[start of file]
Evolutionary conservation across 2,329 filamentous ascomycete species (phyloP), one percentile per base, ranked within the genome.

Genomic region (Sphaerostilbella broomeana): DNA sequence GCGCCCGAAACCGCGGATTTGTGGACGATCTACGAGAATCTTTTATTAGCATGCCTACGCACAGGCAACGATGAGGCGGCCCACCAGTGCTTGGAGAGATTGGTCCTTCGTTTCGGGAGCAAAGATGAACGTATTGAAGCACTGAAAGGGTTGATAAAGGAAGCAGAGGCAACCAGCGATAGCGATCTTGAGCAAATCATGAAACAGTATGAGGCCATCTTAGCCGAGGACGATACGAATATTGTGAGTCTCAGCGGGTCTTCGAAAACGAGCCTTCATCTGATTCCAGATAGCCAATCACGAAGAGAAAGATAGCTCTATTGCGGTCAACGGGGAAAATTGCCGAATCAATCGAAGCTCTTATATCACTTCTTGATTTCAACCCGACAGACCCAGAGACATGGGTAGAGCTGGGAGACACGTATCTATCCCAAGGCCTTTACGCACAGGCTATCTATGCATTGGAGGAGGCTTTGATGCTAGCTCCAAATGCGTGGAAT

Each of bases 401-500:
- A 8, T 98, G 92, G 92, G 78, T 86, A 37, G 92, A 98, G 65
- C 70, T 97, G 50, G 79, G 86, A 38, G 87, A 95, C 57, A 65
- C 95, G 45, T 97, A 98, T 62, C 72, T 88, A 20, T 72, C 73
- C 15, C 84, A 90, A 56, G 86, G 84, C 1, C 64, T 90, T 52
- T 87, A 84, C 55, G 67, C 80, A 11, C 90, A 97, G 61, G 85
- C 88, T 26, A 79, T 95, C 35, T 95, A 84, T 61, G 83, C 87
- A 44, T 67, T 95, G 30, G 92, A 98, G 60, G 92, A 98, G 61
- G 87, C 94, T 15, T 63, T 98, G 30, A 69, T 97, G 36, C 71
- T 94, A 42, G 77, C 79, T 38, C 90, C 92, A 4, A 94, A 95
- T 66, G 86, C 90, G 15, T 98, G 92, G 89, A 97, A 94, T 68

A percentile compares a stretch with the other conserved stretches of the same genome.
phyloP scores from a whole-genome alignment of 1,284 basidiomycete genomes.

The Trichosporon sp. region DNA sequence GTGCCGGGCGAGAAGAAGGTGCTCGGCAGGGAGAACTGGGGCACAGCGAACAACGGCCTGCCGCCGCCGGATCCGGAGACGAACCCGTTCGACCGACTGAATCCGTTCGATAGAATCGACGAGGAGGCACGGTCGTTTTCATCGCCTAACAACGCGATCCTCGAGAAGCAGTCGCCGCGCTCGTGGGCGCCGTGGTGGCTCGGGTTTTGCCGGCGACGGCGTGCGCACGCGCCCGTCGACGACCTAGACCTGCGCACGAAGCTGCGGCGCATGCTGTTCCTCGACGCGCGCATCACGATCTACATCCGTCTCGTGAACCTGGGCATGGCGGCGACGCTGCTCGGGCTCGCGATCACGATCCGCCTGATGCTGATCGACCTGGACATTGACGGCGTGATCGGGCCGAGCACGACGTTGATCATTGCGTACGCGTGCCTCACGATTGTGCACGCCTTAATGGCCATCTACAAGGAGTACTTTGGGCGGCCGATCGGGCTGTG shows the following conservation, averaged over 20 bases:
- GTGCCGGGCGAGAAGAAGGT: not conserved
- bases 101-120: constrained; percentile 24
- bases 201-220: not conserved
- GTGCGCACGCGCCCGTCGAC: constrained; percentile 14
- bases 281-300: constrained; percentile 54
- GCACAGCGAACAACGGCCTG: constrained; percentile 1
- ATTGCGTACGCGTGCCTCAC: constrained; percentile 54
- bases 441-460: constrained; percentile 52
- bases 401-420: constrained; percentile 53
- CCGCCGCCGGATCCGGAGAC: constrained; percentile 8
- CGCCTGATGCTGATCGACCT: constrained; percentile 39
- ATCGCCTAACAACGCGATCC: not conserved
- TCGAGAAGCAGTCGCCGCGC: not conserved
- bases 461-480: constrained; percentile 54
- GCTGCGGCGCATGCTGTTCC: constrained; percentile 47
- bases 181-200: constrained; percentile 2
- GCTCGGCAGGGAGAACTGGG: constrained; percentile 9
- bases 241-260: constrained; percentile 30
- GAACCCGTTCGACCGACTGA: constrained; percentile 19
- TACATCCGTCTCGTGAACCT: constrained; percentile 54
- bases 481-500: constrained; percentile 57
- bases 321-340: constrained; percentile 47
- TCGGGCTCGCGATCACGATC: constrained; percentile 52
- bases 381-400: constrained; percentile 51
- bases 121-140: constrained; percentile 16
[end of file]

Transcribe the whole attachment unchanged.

Evolutionary conservation across 2,329 filamentous ascomycete species (phyloP), one percentile per base, ranked within the genome.

Genomic region (Sphaerostilbella broomeana): DNA sequence GCGCCCGAAACCGCGGATTTGTGGACGATCTACGAGAATCTTTTATTAGCATGCCTACGCACAGGCAACGATGAGGCGGCCCACCAGTGCTTGGAGAGATTGGTCCTTCGTTTCGGGAGCAAAGATGAACGTATTGAAGCACTGAAAGGGTTGATAAAGGAAGCAGAGGCAACCAGCGATAGCGATCTTGAGCAAATCATGAAACAGTATGAGGCCATCTTAGCCGAGGACGATACGAATATTGTGAGTCTCAGCGGGTCTTCGAAAACGAGCCTTCATCTGATTCCAGATAGCCAATCACGAAGAGAAAGATAGCTCTATTGCGGTCAACGGGGAAAATTGCCGAATCAATCGAAGCTCTTATATCACTTCTTGATTTCAACCCGACAGACCCAGAGACATGGGTAGAGCTGGGAGACACGTATCTATCCCAAGGCCTTTACGCACAGGCTATCTATGCATTGGAGGAGGCTTTGATGCTAGCTCCAAATGCGTGGAAT

Each of bases 401-500:
- A 8, T 98, G 92, G 92, G 78, T 86, A 37, G 92, A 98, G 65
- C 70, T 97, G 50, G 79, G 86, A 38, G 87, A 95, C 57, A 65
- C 95, G 45, T 97, A 98, T 62, C 72, T 88, A 20, T 72, C 73
- C 15, C 84, A 90, A 56, G 86, G 84, C 1, C 64, T 90, T 52
- T 87, A 84, C 55, G 67, C 80, A 11, C 90, A 97, G 61, G 85
- C 88, T 26, A 79, T 95, C 35, T 95, A 84, T 61, G 83, C 87
- A 44, T 67, T 95, G 30, G 92, A 98, G 60, G 92, A 98, G 61
- G 87, C 94, T 15, T 63, T 98, G 30, A 69, T 97, G 36, C 71
- T 94, A 42, G 77, C 79, T 38, C 90, C 92, A 4, A 94, A 95
- T 66, G 86, C 90, G 15, T 98, G 92, G 89, A 97, A 94, T 68

A percentile compares a stretch with the other conserved stretches of the same genome.
phyloP scores from a whole-genome alignment of 1,284 basidiomycete genomes.

The Trichosporon sp. region DNA sequence GTGCCGGGCGAGAAGAAGGTGCTCGGCAGGGAGAACTGGGGCACAGCGAACAACGGCCTGCCGCCGCCGGATCCGGAGACGAACCCGTTCGACCGACTGAATCCGTTCGATAGAATCGACGAGGAGGCACGGTCGTTTTCATCGCCTAACAACGCGATCCTCGAGAAGCAGTCGCCGCGCTCGTGGGCGCCGTGGTGGCTCGGGTTTTGCCGGCGACGGCGTGCGCACGCGCCCGTCGACGACCTAGACCTGCGCACGAAGCTGCGGCGCATGCTGTTCCTCGACGCGCGCATCACGATCTACATCCGTCTCGTGAACCTGGGCATGGCGGCGACGCTGCTCGGGCTCGCGATCACGATCCGCCTGATGCTGATCGACCTGGACATTGACGGCGTGATCGGGCCGAGCACGACGTTGATCATTGCGTACGCGTGCCTCACGATTGTGCACGCCTTAATGGCCATCTACAAGGAGTACTTTGGGCGGCCGATCGGGCTGTG shows the following conservation, averaged over 20 bases:
- GTGCCGGGCGAGAAGAAGGT: not conserved
- bases 101-120: constrained; percentile 24
- bases 201-220: not conserved
- GTGCGCACGCGCCCGTCGAC: constrained; percentile 14
- bases 281-300: constrained; percentile 54
- GCACAGCGAACAACGGCCTG: constrained; percentile 1
- ATTGCGTACGCGTGCCTCAC: constrained; percentile 54
- bases 441-460: constrained; percentile 52
- bases 401-420: constrained; percentile 53
- CCGCCGCCGGATCCGGAGAC: constrained; percentile 8
- CGCCTGATGCTGATCGACCT: constrained; percentile 39
- ATCGCCTAACAACGCGATCC: not conserved
- TCGAGAAGCAGTCGCCGCGC: not conserved
- bases 461-480: constrained; percentile 54
- GCTGCGGCGCATGCTGTTCC: constrained; percentile 47
- bases 181-200: constrained; percentile 2
- GCTCGGCAGGGAGAACTGGG: constrained; percentile 9
- bases 241-260: constrained; percentile 30
- GAACCCGTTCGACCGACTGA: constrained; percentile 19
- TACATCCGTCTCGTGAACCT: constrained; percentile 54
- bases 481-500: constrained; percentile 57
- bases 321-340: constrained; percentile 47
- TCGGGCTCGCGATCACGATC: constrained; percentile 52
- bases 381-400: constrained; percentile 51
- bases 121-140: constrained; percentile 16